Haiti, the Devil, and Pat Robertson

We’ve come to expect this sort of behavior from Robertson, but it’s still shocking, embarrassing, and painful every time.
Pat Robertson

By now we’ve all seen/read/heard Pat Robertson’s recent comments concerning the cause of Haiti’s earthquake: basically, Haiti made a pact with the devil to boot out the French back in the 1800s, and they’ve been cursed ever since. We’ve all come to expect this from Robertson whenever there’s a major disaster — remember his claim that Hurricane Katrina was God’s punishment on America for legalizing abortion? — but it’s shocking, embarrassing, and painful every time.

Blue Like Jazz author Donald Miller posted a response on his blog, and while it’s all good, I found this bit particularly interesting:

Many controlling personalities are drawn to the idea of a severe, vengeance oriented God. Robertson must have read a book about Haiti at one point, but it lacked civility to cite that book and espouse an absurd theological idea on television, without context for both. It was reactionary, and came off as a manifestation of his personality, not his theology. Regardless, it was sadly irresponsible for him to make such a devastatingly shocking statement in the context of great hurt. Can you imagine giving the eulogy at a funeral and starting out by saying “before I tell you about God’s grace, let me make it clear that little Johnny deserved to die because he stole candy from a store.” There is something wrong with a person who would do this.

The St. Thomas Society has posted an even more pointed response, calling on Robertson to repent for his presumptuous statement.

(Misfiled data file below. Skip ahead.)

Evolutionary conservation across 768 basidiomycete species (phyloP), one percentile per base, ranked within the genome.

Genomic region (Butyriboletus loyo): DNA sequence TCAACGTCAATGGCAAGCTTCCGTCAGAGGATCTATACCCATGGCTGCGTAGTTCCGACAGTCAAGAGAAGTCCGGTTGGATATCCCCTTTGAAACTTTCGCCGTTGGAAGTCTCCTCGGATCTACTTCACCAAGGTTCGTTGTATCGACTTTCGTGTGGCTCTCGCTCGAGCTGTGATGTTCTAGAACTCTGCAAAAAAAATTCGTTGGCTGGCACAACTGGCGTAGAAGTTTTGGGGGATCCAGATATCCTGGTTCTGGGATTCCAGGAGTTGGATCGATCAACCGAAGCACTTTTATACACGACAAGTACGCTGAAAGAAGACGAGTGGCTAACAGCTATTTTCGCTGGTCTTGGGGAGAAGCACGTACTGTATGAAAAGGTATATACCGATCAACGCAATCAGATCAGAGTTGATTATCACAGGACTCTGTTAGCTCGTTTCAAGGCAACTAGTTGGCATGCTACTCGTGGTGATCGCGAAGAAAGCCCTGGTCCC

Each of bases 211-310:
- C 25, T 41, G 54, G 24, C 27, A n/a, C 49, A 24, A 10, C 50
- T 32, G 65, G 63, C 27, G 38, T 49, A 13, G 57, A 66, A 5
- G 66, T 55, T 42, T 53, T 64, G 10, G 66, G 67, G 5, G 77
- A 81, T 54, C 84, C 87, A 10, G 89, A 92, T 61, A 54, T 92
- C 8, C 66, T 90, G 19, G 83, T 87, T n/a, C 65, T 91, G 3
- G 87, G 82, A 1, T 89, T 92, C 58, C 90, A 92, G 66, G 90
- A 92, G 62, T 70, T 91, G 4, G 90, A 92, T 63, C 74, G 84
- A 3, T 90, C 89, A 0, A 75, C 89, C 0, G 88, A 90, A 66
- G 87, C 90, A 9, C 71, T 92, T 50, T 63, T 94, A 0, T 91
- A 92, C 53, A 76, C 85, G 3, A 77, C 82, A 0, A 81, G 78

Patrol Magazine’s David Sessions is somewhat more charitable, and wonders if Robertson’s statement is as hateful as we might initially think.

It’s difficult to defend spiritual views — Christian or any other kind — that see human failings like racism and corruption as the punishment of God for voodoo ceremony that may have never happened. They are ignorant and unhelpful, and they undervalue the earthly political work that could improve the situation in a poor nation like Haiti. But many of the people who hold those views also spend thousands of their own dollars to take trips to Haiti building houses, sponsor children in orphanages, and even adopt Haitian children as their own. Pat Robertson devoted an entire program to raising money for the relief effort. It’s difficult to call that hateful.

Jean R. Gelin posted a series of articles — part one, part two, part three — in 2005 that disputes the “pact with the devil” story.

Obviously, the idea that Haiti was dedicated to Satan prior to its independence is a very serious and profound statement with potentially grave consequences for its people in terms of how they are perceived by others or how the whole nation is understood outside its borders. One would agree that such a strong affirmation should be based on solid historical and scriptural ground. But, although the satanic pact idea is by far the most popular explanation for Haiti’s birth as a free nation, especially among Christian missionaries and some Haitian Church leaders, it is nothing more than a fantasist opinion that ultimately dissipates upon close examination.

Finally, Brett McCracken wonders “Why Do We Care What Pat Robertson Says?”

Everyone is buzzing about Pat Robertson this and that, but how many of us have actually given money to a relief organization or said a prayer for Haiti? Why do we care so much about what this old dude is saying about pacts with the devil? More importantly, why are we still talking about it?

If you think that Pat Robertson is a senile old coot whose theories and claims are outrageous, offensive, and absurd, then the best way to tell him off is to give to one of the many relief efforts currently working to bring aid to the people of Haiti.

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